Foods Contain a Lot of Iron
Iron is an important trace element needed, among other things, for the absorption and transport of oxygen. Women should consume about 15 milligrams of iron daily, 10 milligrams are recommended for men. Iron is present in both plant and animal foods, but the body can better utilize animal iron. Those who eat purely vegetable food, therefore, must consume large amounts of iron-containing foods.
Food as an iron supplier
Calcium, magnesium and certain substances found in some legumes or cereals, for example, inhibit the uptake of iron in the intestine.
By taking vitamin C at the same time, iron absorption can be supported and the effect of the inhibitors weakened. Therefore, meals that combine iron-containing foods with peppers, potatoes or juices are ideal.
By the way: As we know today, spinach, which for a long time was regarded as the ideal source of iron, provides significantly less iron than previously thought. Not only is it just about 3.5 to 4 milligrams instead of the previously believed 35 milligrams of iron per 100 grams of spinach. In addition, it also contains oxalic acid, which is one of the above-mentioned inhibitors and makes the absorption of iron difficult.
10 most iron rich foods and their iron content per 100 grams
1. Liver (up to 30 milligrams)
Liver is the animal food with the highest iron content. The iron content depends on the type of liver:
- Duck liver: 30 milligrams
- Pork liver: 22.1 milligrams
- Calf's liver: 7.9 milligrams
- Liver sausage: 5.2 milligrams
2. Wheat bran (16 milligrams)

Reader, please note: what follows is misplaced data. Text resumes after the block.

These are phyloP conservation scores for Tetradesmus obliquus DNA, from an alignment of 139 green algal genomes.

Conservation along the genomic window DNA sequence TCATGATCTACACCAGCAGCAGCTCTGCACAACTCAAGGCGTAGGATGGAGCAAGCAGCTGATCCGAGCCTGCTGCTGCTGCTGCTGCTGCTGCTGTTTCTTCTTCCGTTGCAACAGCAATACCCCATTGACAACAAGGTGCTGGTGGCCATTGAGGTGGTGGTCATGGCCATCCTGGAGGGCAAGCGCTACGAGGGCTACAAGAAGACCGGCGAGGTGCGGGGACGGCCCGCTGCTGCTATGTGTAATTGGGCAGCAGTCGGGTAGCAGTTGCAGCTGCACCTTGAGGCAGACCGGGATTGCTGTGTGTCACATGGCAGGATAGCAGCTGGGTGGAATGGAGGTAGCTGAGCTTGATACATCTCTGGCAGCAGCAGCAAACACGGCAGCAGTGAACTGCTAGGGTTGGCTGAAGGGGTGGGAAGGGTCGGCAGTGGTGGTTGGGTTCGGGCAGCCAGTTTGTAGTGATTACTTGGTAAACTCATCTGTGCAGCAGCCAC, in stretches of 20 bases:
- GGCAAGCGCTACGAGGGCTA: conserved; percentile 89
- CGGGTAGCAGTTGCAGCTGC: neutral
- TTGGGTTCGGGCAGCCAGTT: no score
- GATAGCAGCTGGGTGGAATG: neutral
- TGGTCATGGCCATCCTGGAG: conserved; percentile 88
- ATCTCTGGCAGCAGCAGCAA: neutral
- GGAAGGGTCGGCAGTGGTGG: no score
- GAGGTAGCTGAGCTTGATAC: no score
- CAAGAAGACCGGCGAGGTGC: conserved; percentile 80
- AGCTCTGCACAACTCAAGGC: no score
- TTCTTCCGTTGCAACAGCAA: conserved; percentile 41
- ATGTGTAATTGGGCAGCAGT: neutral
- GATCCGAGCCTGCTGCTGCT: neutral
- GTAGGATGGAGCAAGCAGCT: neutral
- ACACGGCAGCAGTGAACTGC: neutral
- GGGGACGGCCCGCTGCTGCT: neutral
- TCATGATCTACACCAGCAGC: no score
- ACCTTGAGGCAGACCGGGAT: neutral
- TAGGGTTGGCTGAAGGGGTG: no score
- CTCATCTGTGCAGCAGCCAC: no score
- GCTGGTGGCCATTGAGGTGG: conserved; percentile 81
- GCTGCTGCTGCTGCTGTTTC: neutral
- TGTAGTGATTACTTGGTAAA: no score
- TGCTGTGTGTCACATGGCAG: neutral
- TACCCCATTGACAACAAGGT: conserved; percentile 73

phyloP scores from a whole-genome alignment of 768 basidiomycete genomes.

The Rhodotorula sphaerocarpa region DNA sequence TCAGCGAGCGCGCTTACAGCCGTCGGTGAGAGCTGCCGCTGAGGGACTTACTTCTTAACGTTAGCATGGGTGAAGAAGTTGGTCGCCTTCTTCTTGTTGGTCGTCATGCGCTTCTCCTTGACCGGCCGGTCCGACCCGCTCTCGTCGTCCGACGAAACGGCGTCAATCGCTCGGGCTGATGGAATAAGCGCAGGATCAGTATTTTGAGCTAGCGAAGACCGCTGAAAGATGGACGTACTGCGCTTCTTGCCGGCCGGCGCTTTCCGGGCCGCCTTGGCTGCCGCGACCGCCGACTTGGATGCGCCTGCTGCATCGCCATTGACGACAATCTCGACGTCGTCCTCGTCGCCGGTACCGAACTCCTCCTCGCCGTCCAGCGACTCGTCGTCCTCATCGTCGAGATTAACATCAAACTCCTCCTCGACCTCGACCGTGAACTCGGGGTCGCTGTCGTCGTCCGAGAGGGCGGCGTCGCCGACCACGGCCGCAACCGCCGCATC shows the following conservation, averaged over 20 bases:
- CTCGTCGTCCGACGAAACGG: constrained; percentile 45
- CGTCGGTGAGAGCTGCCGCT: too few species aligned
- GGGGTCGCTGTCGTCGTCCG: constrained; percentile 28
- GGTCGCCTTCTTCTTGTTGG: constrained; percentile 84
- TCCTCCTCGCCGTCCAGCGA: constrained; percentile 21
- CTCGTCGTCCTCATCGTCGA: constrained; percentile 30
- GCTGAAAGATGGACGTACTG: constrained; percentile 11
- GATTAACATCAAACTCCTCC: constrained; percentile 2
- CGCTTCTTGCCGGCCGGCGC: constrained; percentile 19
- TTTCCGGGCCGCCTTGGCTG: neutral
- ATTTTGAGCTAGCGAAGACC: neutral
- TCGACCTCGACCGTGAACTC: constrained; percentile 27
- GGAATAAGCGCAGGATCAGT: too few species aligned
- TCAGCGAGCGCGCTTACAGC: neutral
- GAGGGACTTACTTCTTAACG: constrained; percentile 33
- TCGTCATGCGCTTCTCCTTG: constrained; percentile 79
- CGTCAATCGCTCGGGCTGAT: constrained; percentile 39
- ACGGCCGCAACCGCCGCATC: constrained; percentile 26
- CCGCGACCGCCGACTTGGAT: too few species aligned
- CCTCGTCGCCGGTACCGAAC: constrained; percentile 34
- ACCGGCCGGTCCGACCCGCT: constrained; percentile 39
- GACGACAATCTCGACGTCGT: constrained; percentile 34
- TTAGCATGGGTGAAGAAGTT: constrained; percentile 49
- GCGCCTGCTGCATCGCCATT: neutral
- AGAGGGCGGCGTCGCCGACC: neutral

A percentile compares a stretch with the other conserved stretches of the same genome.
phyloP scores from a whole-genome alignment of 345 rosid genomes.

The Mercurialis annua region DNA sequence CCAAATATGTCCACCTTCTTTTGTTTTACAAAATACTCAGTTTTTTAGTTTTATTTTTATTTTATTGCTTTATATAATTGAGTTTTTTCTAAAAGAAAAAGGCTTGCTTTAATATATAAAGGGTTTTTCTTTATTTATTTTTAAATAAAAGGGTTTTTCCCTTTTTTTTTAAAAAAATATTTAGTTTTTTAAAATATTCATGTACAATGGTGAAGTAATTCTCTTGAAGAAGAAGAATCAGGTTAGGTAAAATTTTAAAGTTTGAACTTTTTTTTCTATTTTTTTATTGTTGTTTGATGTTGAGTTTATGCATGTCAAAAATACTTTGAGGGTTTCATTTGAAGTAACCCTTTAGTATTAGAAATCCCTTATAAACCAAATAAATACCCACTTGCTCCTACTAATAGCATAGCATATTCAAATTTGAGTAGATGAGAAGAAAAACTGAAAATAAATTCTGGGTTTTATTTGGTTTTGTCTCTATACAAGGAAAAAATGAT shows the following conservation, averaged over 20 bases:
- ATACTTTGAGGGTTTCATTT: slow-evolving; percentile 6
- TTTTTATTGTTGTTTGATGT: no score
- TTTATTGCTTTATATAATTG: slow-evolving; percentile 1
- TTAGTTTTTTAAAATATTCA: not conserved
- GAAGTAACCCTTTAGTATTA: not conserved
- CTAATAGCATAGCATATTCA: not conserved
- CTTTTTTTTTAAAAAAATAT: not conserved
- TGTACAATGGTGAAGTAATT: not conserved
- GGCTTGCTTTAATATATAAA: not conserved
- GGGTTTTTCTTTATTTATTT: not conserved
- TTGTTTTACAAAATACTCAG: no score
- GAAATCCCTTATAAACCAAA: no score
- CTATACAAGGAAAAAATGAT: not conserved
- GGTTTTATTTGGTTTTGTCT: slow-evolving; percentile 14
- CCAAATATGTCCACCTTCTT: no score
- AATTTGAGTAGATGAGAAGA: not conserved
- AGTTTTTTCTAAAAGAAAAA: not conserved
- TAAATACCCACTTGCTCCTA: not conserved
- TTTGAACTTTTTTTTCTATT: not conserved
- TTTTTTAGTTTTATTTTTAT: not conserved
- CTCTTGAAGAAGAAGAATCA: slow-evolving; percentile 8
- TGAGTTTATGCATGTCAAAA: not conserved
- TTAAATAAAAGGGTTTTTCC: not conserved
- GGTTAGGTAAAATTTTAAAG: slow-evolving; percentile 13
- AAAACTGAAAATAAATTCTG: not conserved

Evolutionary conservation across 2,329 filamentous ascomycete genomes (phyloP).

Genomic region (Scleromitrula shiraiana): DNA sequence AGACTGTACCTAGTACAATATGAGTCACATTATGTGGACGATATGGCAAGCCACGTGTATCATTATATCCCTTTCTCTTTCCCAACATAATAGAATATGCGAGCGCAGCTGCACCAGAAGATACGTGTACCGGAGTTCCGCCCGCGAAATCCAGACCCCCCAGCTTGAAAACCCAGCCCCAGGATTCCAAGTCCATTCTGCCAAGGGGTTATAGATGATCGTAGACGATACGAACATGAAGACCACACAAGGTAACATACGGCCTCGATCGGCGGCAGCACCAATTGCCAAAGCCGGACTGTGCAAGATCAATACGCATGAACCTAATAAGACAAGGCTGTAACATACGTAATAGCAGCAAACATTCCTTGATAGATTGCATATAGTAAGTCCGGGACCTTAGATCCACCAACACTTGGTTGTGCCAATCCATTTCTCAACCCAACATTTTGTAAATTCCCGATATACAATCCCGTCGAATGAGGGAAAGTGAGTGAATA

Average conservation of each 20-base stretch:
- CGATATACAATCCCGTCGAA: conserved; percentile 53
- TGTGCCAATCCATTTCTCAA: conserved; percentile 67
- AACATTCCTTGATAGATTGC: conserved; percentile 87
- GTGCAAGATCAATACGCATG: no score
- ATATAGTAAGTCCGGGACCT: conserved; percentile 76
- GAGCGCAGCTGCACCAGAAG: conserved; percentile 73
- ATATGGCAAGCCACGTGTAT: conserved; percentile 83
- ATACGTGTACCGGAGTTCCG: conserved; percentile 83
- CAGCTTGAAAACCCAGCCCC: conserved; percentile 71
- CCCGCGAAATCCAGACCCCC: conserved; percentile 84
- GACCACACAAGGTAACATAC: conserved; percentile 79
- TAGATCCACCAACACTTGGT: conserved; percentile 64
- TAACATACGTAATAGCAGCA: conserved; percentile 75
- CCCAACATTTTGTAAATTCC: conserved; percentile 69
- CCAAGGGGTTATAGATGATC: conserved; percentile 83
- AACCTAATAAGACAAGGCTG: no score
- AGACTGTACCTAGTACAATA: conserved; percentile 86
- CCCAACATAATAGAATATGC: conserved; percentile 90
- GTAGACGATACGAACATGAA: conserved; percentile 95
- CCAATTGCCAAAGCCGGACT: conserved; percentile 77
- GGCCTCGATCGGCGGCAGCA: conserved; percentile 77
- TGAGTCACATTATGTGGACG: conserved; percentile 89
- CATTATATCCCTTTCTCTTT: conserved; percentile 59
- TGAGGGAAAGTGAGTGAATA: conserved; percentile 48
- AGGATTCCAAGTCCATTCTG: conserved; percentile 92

With an average of 16 milligrams, wheat bran is the most ferrous cereal product. In contrast, other bran flakes deliver only half as much iron, and oatmeal even only 4.6 milligrams per 100 grams. In breakfast, the cereal flakes combine well with juice or berries, whose vitamin C promotes the absorption of iron.
3. Pumpkin seeds (12.1 milligrams)
Pumpkin seeds contain not only a lot of iron, but also many vitamins. They taste delicious in cereals, salads or soups.
4. Sesame (10 milligrams)
10 milligrams of the valuable trace element iron are found in sesame seeds, which also contain many vitamins. The spicy seeds are used, for example, in muesli bars, hummus or sweet baked goods.
5. Legumes (up to 8.6 milligrams)
Soybeans have an iron content of about 8.6 milligrams, but also contain a protein that reduces the absorption of iron in the body. Dried lentils have an iron content of 6.9 milligrams and thus have three times as much iron as canned lentils. Other legumes are also excellent suppliers of iron, for example:
- Mung beans: 6.8 milligrams
- White beans: 6 milligrams
- Peas: 5 milligrams
6. Linseed (8.2 milligrams)
Linseed is known for its high fiber content and its digestive effect. But their high iron content makes them a valuable part of a healthy diet.
7. Pseudo-cereals: quinoa and amaranth
The cereal-like grains Quinoa and Amaranth are ranked 7th among the richest in iron with an iron value of 8 and 7.6 milligrams, respectively. Similar to millet, which, moreover, has an iron content of 5.9 milligrams, the two gluten-free seed types are a great accompaniment to meat, fish and vegetables.
8. Pistachios (7.5 milligrams)
In addition to their high iron content, pistachio kernels are especially valuable because of their unsaturated fatty acids. They are suitable for use in pesto, snacks, ice cream or as a small snack in between.
9. Chicken egg yolks (7.2 milligrams)
Egg yolks are a good source of iron, especially if you do not eat the eggs as a whole. The egg white contains inhibitors for the absorption of iron.
10. Chanterelles (6.5 milligrams)
At 6.5 milligrams per 100 grams, fresh chanterelles contain plenty of iron - in the dried form even more. This makes them clear to other mushrooms: For example, mushrooms only provide about 1 milligram of the valuable trace element per 100 grams.